Segal is described by her students as a tireless and enthusiastic mentor who instills confidence and the motivation to achieve their dreams, as well as encouraging the highest standards of academic excellence.

Since joining ASU in 1995, countless students have benefited from her counsel as she has chaired and served on dissertation committees as well as informal mentoring.

“Professor Segal, in fact, has been our most influential faculty member in terms of working with students to initiate their publishing and research careers,” writes Steven Anderson, director of the School of Social Work, in his nomination letter. “She also treats students as adults and as colleagues; she is an active learner who values real collaborations with students in research development, as well as in idea generation more generally.”

As a strong proponent of diversity and social justice, Segal is credited with inspiring and attracting underrepresented minorities to ASU’s College of Public Programs, including women, all ethnic minorities, sexual orientations and ages.

“As a first-generation college student of Mexican immigrant parents who did not graduate from high school, it was difficult to find a faculty mentor at a large university during my bachelor’s and master’s degree programs,” says doctoral graduate David Becerra, now an assistant professor in the School of Social Work.

“Dr. Segal took the time to listen to my concerns and gave me the confidence I needed to complete my PhD. She has the unique ability to challenge students and push them to reach their full potential, but in a caring and supportive way.”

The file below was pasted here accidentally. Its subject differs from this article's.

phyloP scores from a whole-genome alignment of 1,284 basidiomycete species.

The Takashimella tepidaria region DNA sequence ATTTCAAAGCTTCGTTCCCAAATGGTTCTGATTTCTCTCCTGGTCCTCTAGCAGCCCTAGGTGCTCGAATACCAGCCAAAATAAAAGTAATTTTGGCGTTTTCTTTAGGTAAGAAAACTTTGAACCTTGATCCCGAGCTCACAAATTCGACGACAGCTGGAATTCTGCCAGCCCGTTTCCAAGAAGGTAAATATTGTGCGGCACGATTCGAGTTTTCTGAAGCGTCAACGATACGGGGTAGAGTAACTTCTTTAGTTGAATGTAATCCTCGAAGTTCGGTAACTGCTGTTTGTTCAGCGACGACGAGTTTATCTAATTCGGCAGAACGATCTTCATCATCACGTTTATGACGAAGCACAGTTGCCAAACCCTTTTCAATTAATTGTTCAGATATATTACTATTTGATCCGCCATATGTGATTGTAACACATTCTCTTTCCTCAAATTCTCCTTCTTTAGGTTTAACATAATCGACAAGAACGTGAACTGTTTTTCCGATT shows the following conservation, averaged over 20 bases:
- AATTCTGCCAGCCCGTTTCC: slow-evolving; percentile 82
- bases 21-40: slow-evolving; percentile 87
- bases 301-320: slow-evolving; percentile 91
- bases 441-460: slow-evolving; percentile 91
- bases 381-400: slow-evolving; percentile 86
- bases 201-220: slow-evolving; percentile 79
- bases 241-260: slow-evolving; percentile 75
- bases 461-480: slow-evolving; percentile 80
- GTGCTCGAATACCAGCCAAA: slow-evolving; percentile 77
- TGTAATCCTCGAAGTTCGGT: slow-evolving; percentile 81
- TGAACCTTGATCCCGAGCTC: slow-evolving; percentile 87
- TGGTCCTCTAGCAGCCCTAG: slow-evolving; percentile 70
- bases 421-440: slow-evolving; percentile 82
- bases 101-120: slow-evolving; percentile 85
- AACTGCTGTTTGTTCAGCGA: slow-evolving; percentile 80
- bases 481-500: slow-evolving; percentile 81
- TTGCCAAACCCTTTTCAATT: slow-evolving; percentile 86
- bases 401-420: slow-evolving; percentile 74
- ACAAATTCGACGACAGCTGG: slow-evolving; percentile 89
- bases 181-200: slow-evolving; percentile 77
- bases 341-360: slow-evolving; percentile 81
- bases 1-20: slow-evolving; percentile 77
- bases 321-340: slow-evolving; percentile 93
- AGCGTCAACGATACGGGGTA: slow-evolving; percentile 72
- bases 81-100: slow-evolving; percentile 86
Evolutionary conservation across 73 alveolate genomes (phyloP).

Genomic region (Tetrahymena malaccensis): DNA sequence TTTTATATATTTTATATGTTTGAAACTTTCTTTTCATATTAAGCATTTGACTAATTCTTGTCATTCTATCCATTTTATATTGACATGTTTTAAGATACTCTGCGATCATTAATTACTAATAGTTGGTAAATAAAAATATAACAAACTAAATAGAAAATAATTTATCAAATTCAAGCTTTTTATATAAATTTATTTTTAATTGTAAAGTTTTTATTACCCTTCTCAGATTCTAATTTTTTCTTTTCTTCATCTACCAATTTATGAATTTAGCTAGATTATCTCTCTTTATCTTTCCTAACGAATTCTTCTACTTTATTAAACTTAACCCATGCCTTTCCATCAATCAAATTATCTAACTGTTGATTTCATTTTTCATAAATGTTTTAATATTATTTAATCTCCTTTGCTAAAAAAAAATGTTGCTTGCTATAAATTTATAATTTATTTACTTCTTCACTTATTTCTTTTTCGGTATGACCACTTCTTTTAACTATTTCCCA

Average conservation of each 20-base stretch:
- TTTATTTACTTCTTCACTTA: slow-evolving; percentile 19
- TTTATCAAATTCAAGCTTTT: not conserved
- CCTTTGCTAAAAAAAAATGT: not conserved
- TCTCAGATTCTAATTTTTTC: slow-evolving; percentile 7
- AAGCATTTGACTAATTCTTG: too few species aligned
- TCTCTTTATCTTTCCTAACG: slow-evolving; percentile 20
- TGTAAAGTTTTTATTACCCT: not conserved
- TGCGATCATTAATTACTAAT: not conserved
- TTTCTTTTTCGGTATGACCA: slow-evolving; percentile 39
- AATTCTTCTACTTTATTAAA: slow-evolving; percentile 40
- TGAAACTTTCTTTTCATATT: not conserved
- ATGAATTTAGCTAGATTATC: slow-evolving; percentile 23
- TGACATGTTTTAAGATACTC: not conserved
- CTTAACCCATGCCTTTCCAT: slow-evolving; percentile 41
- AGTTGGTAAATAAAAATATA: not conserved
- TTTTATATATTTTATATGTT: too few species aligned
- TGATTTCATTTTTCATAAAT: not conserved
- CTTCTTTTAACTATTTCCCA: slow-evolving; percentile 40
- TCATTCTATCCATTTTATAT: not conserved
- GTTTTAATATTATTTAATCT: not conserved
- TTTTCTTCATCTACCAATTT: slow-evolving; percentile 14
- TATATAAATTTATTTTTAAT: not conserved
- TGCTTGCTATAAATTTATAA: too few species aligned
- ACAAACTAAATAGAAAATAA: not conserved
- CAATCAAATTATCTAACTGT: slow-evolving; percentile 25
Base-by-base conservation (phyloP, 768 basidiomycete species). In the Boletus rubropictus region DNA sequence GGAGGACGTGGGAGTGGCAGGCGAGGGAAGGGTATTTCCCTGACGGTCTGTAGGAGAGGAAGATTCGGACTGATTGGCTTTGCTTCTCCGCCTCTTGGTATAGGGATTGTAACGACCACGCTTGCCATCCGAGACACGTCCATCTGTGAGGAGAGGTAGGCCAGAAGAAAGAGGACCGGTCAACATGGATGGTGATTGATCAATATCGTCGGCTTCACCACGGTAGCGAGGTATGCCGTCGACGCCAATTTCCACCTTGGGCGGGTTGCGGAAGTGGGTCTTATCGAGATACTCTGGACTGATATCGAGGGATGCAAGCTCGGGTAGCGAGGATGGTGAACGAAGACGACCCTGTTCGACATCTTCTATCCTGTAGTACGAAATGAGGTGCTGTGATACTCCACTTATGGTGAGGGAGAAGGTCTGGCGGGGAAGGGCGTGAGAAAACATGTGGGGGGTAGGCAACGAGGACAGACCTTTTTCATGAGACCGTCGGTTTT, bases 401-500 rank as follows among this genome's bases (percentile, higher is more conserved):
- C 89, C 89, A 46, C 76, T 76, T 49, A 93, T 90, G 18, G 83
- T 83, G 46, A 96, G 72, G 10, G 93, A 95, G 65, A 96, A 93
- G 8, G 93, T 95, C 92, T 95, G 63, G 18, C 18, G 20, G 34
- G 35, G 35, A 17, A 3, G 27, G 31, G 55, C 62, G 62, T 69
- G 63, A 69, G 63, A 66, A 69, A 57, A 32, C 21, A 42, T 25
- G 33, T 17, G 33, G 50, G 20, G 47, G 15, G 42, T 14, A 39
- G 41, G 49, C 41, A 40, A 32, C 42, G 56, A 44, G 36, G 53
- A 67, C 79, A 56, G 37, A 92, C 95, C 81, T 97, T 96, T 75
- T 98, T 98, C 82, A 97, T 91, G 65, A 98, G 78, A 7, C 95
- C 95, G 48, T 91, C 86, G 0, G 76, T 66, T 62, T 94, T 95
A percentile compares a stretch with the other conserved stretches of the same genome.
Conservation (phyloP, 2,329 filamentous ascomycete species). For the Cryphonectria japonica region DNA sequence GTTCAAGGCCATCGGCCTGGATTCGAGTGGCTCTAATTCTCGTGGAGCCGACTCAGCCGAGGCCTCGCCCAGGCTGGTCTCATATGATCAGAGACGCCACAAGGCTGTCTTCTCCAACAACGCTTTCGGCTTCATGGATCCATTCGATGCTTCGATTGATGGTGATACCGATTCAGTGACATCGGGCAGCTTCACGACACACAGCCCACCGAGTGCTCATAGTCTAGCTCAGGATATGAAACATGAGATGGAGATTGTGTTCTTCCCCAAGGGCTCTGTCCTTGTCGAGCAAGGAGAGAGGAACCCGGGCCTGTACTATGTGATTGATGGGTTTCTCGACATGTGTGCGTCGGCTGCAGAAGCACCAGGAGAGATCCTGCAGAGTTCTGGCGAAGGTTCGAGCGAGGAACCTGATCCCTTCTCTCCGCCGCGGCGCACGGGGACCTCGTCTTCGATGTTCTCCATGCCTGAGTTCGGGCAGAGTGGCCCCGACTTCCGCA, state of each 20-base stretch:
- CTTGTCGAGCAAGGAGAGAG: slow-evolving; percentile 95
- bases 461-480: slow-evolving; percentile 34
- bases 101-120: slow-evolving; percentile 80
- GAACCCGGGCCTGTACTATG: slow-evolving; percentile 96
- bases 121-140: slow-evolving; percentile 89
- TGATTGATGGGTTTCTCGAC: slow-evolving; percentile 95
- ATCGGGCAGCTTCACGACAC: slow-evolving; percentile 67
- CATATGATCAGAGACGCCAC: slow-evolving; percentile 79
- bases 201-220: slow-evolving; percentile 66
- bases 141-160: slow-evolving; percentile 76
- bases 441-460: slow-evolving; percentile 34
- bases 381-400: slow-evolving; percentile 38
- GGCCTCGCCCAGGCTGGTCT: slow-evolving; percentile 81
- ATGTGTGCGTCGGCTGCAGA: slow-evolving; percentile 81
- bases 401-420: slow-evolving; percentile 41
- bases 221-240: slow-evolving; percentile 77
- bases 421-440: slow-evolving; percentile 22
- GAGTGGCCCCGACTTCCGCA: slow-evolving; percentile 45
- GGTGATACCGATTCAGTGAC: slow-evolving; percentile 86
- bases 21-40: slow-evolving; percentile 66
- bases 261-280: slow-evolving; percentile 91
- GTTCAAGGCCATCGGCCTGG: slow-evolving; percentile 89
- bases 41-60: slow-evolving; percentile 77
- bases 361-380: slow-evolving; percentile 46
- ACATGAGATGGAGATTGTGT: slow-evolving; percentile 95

Social justice, poverty and inequality are major areas of Segal’s research and publications, as well as public service in institutes such as the Southwest Poverty Consortium and Arizona Human Rights Foundation.

During her professional career, Segal has delivered presentations worldwide and been interviewed on social issues such as immigration policies, promoting social justice, homelessness, social empathy and childhood poverty. She has authored or co-authored 10 books and over 90 other publications.

”One of my most rewarding academic experiences is working with doctoral students,” says Segal. “One of the most exhilarating points in my work is when one of my doctoral students challenges my thinking and we debate multiple sides of an issue. That academic exchange is priceless.”

Editor Associate, University Provost

Study abroad experience changes course of student's academic career


September 25, 2013

Vera Coleman, a doctoral student in Spanish literature in the School of International Letters and Cultures in ASU's College of Liberal Arts and Sciences, was inspired to take a new direction with her academic studies after living and studying abroad.